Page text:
Essay 1. Compare the activism and views of women held by Eleanor Roosevelt in the 1930s and Hillary Clinton in the late 20th and early 21st centuries. Describe similarities and differences and how these two women typified trends of their time.
Hilary Clinton and Eleanor Roosevelt Likeminded Activists
By intention, Hilary Clinton emulated Eleanor Roosevelt in her position as First Lady. Both were fearless activists. Both wrote newspaper columns and spoke out on issues of health and human services and the importance of education in improving the standard of living. Both authored books during their time as First Lady, and Hilary won a Grammy Award (FirstLadies.org).

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Eleanor Roosevelt focused on Civil Rights issues, championing equal rights and opportunities. She connected the dots and saw the importance of education on the standard of living. Hilary Clinton followed in her footsteps, believing in the importance of quality education for all (Eleanor Roosevelt and Civil Rights).

Eleanor Roosevelt challenged segregation as the status quo of her time and fought to extend the Federal Emergency Relief Program to be more inclusive of African Americans. She did not turn a blind eye to homelessness, racial discrimination, poverty or violence. Supporting women’s issues, she became an advocate of the Women’s Trade Union League. She endorsed a five-day work week and the 1930 Dressmaker Strike, discouraging harsh sweatshop conditions (FirstLadies.org).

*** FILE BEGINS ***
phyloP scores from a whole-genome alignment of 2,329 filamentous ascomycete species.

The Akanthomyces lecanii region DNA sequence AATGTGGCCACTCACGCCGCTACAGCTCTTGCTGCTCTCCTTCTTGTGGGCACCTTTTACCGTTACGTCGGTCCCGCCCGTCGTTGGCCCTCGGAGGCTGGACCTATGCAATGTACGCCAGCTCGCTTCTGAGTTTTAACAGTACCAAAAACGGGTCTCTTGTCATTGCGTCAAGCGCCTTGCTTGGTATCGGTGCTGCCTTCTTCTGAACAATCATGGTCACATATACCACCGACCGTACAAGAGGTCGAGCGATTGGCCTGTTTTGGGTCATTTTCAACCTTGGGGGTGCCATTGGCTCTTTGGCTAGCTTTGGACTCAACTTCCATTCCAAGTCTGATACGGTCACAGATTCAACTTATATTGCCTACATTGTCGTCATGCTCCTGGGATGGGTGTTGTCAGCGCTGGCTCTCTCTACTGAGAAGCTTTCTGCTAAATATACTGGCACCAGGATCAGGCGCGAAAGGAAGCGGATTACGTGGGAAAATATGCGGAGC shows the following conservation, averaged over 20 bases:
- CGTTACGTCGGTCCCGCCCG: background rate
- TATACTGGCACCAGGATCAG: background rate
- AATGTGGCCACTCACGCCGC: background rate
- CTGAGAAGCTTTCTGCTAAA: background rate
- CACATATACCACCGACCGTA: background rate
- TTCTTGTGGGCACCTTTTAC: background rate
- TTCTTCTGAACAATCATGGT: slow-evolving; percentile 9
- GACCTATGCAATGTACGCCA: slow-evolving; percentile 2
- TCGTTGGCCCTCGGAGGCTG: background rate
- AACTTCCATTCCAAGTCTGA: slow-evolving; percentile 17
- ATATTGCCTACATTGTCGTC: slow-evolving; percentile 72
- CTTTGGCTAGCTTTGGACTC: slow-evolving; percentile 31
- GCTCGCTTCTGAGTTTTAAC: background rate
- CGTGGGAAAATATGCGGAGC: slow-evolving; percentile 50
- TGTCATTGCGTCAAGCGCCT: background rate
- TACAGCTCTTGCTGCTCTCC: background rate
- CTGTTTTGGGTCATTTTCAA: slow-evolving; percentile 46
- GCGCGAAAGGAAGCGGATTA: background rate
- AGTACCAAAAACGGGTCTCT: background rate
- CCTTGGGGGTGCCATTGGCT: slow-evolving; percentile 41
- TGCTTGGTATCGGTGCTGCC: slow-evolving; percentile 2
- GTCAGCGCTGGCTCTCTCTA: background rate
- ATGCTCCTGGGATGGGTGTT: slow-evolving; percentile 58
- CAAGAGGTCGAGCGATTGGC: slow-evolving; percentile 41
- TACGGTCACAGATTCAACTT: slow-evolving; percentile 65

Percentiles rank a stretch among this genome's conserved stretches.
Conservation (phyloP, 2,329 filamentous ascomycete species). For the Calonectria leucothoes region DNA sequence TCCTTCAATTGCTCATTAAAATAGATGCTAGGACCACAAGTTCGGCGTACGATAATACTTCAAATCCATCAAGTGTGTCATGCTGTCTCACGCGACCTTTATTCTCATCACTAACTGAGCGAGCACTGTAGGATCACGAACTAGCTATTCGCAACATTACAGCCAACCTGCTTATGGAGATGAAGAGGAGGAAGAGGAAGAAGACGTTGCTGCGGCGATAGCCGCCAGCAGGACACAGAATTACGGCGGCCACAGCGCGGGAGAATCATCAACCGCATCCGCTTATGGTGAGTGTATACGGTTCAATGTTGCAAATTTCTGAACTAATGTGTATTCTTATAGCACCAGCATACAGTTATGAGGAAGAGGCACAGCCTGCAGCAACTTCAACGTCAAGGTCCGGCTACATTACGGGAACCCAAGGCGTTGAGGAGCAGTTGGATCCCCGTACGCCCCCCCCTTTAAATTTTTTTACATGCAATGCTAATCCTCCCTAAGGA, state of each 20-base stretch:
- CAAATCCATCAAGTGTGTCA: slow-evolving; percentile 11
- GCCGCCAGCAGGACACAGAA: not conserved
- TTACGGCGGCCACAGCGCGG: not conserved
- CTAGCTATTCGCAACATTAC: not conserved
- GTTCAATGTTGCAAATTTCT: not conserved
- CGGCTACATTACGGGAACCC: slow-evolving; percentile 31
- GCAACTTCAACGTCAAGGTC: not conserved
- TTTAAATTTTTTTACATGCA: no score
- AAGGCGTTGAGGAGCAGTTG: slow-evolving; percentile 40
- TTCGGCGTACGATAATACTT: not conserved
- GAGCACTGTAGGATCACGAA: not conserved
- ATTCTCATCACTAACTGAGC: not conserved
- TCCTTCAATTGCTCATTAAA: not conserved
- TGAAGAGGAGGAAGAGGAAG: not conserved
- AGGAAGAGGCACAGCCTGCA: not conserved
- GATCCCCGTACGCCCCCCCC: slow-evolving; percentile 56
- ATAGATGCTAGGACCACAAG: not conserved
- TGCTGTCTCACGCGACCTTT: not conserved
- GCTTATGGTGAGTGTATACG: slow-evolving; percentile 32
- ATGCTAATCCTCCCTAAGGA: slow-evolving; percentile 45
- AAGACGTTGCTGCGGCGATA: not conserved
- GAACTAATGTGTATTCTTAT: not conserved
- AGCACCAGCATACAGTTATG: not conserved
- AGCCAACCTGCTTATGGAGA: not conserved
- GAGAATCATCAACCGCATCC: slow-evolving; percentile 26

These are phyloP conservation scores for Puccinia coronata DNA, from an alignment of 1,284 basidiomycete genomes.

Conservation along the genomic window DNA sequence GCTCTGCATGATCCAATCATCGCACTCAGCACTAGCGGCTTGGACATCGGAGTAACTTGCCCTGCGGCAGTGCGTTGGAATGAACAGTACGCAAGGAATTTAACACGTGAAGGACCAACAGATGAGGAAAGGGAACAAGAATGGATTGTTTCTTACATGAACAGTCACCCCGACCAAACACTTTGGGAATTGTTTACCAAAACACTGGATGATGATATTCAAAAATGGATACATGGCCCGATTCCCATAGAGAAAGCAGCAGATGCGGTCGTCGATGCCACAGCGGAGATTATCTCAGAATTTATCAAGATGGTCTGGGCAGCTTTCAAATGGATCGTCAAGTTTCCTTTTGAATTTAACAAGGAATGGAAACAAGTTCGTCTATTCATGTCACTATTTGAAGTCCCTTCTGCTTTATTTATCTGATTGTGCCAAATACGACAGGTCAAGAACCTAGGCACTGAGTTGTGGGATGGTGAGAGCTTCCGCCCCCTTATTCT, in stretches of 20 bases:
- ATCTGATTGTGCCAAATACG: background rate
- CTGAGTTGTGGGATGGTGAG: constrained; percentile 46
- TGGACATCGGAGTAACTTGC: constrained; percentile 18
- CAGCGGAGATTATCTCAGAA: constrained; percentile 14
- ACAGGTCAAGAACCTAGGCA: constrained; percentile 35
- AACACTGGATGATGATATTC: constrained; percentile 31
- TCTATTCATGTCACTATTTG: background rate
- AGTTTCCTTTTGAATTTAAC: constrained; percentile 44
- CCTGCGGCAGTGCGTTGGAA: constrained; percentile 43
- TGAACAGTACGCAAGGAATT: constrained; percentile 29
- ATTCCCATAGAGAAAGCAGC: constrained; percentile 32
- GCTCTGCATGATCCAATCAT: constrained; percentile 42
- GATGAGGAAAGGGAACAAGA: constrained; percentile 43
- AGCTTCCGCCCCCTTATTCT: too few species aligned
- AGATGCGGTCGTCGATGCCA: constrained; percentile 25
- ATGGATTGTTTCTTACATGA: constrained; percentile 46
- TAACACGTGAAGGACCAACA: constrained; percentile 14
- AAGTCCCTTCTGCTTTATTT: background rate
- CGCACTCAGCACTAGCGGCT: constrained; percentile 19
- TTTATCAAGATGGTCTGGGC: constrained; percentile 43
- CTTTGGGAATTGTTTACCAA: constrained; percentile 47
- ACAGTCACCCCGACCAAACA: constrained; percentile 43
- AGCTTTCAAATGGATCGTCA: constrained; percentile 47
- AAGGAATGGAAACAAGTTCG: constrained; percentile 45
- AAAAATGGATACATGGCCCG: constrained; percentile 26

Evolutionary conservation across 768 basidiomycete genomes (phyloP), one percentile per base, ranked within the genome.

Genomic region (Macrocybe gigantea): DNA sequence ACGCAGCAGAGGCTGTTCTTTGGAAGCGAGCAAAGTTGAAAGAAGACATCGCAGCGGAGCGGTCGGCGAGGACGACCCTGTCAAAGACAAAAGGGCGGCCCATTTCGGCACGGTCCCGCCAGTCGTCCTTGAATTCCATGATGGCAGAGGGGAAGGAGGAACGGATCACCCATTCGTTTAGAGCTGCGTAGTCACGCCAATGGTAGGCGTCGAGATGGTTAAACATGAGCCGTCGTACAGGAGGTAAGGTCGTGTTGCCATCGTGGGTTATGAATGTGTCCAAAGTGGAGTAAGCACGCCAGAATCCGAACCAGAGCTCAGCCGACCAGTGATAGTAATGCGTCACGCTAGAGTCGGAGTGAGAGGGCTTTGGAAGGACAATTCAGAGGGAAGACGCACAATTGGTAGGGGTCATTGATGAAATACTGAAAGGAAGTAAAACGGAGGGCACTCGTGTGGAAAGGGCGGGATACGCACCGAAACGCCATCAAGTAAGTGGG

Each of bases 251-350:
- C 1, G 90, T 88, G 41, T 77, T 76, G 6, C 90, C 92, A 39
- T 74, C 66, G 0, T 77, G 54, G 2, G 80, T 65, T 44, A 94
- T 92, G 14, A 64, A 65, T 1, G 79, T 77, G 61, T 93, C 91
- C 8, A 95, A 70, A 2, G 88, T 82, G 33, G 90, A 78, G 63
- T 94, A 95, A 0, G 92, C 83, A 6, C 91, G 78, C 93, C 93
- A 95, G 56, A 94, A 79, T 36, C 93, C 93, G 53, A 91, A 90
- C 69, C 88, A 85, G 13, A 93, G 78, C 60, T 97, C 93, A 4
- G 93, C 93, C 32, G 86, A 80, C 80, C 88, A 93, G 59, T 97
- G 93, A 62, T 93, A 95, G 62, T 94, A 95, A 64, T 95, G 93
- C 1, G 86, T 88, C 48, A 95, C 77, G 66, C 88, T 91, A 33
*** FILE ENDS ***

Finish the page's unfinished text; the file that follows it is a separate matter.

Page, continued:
As First Lady, Hilary Clinton started a federal Children’s Health Insurance Program to provide healthcare coverage to those in need. She drew attention to illnesses of Gulf War veterans including those caused by agent orange. She also successfully sought to increase the research funding for prostate cancer and childhood asthma at the NIH. Protecting children, she led an effort to pass the Foster Care Independence Bill to facilitate transition to adulthood for parentless children. She also supported an annual drive to encourage older women to seek a mammography to prevent breast cancer, with the cost covered by with Medicare. Hillary Clinton forwarded the cause of the US Agency for International Development, a program granting micro-loans to small women-owned businesses in both developing nations and impoverished communities (FirstLadies.org).  

    References
  • FirstLadies.org. First Lady Biography: Hilary Clinton. http://www.firstladies.org/biographies/firstladies.aspx?biography=43
  • FirstLadies.org. First Lady Biography: Eleanor Roosevelt. http://www.firstladies.org/biographies/firstladies.aspx?biography=33